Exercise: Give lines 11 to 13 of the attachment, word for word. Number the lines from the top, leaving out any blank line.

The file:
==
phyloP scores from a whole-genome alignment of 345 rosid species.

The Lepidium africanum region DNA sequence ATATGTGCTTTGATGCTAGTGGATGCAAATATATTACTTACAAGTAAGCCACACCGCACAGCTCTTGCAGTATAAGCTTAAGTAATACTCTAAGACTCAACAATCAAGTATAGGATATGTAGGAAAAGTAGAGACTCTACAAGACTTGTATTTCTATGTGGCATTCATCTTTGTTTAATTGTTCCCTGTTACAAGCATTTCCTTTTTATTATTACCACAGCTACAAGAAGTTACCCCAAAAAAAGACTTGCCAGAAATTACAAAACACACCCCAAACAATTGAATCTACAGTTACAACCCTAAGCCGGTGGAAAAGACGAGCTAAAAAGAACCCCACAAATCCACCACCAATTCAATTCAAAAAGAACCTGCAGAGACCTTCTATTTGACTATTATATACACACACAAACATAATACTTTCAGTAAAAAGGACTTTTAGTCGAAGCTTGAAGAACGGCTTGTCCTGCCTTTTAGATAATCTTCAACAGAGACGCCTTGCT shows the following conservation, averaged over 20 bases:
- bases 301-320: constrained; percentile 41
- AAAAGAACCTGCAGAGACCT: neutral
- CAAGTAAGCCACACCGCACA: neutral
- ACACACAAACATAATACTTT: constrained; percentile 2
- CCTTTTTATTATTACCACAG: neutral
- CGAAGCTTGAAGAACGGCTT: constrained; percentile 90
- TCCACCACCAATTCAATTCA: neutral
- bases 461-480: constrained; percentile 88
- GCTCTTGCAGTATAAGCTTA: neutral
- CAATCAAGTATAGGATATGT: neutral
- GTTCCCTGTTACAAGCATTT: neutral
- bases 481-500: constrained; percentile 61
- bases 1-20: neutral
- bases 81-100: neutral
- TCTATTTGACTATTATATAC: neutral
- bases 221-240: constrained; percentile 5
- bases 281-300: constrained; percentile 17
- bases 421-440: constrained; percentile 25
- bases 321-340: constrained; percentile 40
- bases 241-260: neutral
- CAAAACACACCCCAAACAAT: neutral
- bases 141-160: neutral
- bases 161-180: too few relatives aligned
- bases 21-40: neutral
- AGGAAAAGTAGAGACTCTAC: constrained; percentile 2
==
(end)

- GCTCTTGCAGTATAAGCTTA: neutral
- CAATCAAGTATAGGATATGT: neutral
- GTTCCCTGTTACAAGCATTT: neutral